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M&A's Still Strong Among Smaller Players

Despite the scandalous black cloud that has settled over the fund industry, several investment management companies are still happily shopping for appealing mutual fund complexes, or even a single fund or two.

At the same time, a smattering of fund advisors are deciding to throw in the towel, eager to hand over the day-to-day fund management responsibilities to those better able to compete. In some cases, it has been the third-party administrator that has ended up playing unofficial matchmaker, referring client funds looking to sell out over to clients bent on making acquisitions.

Within the last 12 months, more than a dozen fund company mergers or acquisitions have taken place, many by smaller firms maneuvering for market share and seizing opportunities to achieve scale.

Earlier this month, Hennessy Advisors of Novato, Calif., advisor to six proprietary mutual funds including a money fund, announced it would buy the five-fund Lindner Funds group, managed by Lindner Asset Management of Deerfield, Ill. Hennessy will be picking up an additional $322 million to add to its existing $900 million in assets and folding the Lindner Funds into its own. The fate of Lindner's government money market fund has yet to be determined.

The deal simply made sense for Lindner investors, for Hennessy fund investors and for Hennessy as a management company, said Neil J. Hennessy, president and CEO of the firm. U.S. Bancorp Fund Services of Milwaukee provides services to both firms.

Lindner had been struggling to find its footing. SEC filings reveal that the firm had seen assets erode from $626 million at June 30, 2001 to its current $322 million as of Aug. 31, and four of its funds have been plagued by significant performance losses since 2000. The Lindner Communications Fund has lost 88% of its value since 2000.

In 1999, Lindner, originally known as Ryback Management Corp., adopted the Lindner moniker, restructured and liquidated two of its ailing funds. In 2000, it abandoned its team-managed approach in favor of individual managers, and later added co-managers. To further bolster performance, in 2001 the fund group again pruned its lineup, and adopted a manager-of-managers approach, with all of its funds being sub-advised. That same year, it unified its investor and institutional share classes across the complex, and also added a 0.25% 12b-1 fee. Executives at Lindner were unavailable for comment.

Acquisition Recidivist

This isn't the first acquisition for Hennessy. This past April, Hennessy launched a new fund, the Hennessy Focus 30 Fund, with $35 million of seed money from the acquisition of the Sym Select Growth Fund. Hennessy admits that he is on the acquisition trail and looking for funds or fund groups with less than $300 million whose managers have realized the difficulties in managing funds in light of new compliance requirements, increasing expenses and anticipated new regulatory hurdles. "We will continue to search out funds we can merge into our own," Hennessy said.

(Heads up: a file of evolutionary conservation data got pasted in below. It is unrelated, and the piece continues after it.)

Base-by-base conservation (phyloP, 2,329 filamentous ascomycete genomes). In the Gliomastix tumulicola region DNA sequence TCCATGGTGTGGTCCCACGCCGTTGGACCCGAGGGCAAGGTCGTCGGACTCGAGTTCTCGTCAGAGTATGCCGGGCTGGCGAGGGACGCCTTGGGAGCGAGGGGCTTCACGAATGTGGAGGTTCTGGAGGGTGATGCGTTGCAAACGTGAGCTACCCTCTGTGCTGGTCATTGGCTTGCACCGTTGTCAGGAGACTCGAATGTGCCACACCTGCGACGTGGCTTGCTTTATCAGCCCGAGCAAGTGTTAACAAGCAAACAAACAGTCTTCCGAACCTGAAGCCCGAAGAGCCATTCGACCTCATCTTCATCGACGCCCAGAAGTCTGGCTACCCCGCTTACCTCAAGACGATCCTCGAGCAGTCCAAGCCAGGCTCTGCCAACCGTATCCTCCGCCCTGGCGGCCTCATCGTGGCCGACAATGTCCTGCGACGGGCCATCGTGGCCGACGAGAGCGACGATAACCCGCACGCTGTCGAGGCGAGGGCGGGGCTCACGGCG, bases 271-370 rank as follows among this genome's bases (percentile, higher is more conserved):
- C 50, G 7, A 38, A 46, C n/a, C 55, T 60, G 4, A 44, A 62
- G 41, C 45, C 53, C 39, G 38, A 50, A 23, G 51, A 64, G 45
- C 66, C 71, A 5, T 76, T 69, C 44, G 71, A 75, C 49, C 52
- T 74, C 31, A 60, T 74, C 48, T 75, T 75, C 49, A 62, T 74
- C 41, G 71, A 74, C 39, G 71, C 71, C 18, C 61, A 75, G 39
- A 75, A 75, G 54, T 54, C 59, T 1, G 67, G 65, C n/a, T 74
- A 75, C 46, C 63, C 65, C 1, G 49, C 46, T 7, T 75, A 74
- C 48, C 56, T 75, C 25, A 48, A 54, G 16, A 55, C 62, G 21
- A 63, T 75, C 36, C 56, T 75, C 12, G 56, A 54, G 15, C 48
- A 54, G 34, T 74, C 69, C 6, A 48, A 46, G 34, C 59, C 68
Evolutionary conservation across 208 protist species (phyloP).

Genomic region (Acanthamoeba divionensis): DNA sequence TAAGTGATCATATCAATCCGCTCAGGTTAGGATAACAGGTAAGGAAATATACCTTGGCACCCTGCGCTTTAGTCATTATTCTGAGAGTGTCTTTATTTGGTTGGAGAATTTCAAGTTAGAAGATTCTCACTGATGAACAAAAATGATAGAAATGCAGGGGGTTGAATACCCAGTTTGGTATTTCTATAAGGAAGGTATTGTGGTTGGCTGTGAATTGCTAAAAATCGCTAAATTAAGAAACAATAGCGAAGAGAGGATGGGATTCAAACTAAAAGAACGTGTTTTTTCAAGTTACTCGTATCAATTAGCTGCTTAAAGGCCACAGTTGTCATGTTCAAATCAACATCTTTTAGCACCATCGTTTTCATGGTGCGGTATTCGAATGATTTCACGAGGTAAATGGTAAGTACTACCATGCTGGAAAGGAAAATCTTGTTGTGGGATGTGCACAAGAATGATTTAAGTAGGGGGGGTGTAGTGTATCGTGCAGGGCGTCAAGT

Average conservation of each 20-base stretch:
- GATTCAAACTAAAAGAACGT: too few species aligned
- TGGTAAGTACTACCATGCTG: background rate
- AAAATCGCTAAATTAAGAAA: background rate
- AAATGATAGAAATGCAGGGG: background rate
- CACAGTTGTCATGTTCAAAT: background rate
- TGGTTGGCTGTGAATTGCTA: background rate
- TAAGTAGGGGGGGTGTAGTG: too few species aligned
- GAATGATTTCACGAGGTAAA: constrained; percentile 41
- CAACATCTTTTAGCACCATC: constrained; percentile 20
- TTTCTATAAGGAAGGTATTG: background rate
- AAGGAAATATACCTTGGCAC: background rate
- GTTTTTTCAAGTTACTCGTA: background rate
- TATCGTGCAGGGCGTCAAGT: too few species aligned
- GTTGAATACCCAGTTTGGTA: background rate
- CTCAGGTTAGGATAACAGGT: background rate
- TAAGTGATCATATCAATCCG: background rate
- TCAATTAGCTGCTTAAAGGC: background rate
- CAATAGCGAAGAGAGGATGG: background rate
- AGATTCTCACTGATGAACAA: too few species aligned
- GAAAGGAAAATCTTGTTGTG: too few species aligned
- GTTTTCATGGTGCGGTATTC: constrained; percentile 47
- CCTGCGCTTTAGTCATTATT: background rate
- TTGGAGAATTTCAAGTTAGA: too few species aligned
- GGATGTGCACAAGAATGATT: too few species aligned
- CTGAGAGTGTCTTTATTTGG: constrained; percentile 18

Although he said that he would like to round out his fund offerings with a fixed-income fund, the fund advisor's highly formulaic investment process wouldn't be a natural fit for a bond fund, he said.

Hennessy has been shopping before. In June 2000, Hennessy acquired a value and a growth fund from O'Shaughnessy Capital Management of Greenwich, Conn., when O'Shaughnessy bailed out of the mutual fund industry in favor of offering more personalized investment products.

Bulking up on assets now also serves to allow Hennessy to peddle its funds in the 401(k) marketplace, as three of its funds will now exceed the $100 million mark, Hennessy added.

Hennessy isn't the only opportunist.

Last week, Forward Management of San Francisco, also a manager-of-managers, announced that it would "adopt" the two remaining retail international mutual funds managed by Pictet and Cie of Geneva, Switzerland, and merge them into two new funds it had created. Both will continue to be sub-advised by Pictet.

The acquisition allows Forward to broaden its niche product offering to both retail and institutional investors, said J. Alan Reid, president and CEO of Forward. Although international markets have lagged the U.S. market over the past few years, that cycle seems to be reversing, Reid said. The acquisition allows Pictet to focus all of its efforts on global investment management, while Forward takes over the distribution function, he added.

For Pictet, the sale of its seven-year-old international small-cap fund and eight-year-old global emerging markets fund, with a collective $45 million under management, to Forward marks the end of the line and its initiative to proprietarily crack the retail mutual fund nut in the U.S. Both Forward and Pictet utilize the fund administration services of PFPC of Wilmington, Del.